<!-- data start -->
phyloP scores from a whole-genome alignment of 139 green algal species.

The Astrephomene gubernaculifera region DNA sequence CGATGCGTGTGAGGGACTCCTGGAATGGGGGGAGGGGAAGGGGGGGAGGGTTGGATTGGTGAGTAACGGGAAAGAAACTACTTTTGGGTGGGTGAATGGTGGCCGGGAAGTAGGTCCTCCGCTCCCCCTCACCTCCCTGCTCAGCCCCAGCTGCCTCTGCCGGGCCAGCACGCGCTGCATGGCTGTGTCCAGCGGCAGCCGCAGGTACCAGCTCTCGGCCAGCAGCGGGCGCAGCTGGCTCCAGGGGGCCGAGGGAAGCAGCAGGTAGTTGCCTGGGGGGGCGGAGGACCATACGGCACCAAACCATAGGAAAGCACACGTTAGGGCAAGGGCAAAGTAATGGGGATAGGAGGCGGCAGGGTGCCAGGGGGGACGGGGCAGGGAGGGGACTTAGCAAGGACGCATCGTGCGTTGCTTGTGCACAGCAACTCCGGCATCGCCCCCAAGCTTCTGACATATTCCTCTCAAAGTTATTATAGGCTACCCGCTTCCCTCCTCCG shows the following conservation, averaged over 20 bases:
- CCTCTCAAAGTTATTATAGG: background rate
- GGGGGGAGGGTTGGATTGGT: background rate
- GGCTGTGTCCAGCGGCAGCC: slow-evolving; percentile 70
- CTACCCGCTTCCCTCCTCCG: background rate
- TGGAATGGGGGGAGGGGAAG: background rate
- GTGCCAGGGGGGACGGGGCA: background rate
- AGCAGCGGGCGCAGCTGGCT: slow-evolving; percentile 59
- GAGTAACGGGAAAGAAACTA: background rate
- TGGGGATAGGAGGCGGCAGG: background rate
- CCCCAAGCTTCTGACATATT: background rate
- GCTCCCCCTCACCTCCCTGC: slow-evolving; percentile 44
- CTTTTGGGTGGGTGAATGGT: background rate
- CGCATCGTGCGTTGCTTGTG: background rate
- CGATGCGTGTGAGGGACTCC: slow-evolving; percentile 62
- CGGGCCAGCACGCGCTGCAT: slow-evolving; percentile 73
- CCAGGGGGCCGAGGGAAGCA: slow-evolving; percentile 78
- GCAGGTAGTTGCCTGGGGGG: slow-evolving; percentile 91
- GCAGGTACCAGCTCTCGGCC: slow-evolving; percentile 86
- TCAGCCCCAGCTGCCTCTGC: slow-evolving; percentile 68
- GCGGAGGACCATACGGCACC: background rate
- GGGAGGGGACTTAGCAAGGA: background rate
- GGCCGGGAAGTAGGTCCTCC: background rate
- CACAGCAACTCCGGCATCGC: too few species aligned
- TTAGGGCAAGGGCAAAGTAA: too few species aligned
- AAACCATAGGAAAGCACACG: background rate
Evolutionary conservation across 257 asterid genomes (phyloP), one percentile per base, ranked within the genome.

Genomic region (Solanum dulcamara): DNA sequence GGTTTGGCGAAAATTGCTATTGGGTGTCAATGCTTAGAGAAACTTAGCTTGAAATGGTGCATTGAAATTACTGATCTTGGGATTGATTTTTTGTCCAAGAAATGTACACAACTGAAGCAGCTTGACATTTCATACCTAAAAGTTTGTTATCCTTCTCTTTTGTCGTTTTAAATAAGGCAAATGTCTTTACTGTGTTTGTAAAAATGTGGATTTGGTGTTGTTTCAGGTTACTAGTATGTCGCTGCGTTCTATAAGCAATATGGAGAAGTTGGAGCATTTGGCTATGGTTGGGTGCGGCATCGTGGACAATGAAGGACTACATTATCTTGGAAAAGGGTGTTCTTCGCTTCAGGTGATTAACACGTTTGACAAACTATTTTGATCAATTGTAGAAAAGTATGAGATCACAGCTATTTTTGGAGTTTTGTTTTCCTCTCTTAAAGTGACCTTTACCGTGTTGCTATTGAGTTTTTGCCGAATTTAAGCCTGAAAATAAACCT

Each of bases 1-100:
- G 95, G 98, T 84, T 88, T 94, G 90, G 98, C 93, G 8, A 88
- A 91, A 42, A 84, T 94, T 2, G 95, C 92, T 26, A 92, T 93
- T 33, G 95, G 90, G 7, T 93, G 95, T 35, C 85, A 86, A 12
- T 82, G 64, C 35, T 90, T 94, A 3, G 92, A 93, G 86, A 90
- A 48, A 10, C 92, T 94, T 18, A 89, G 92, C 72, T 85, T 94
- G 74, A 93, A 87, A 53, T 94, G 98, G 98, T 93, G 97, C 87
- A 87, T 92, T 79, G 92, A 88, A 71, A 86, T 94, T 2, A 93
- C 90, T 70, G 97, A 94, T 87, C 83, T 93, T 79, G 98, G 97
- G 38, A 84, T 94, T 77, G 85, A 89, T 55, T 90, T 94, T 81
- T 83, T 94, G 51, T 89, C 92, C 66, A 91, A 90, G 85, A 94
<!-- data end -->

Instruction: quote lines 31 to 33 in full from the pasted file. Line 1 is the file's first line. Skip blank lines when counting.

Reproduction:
- G 95, G 98, T 84, T 88, T 94, G 90, G 98, C 93, G 8, A 88
- A 91, A 42, A 84, T 94, T 2, G 95, C 92, T 26, A 92, T 93
- T 33, G 95, G 90, G 7, T 93, G 95, T 35, C 85, A 86, A 12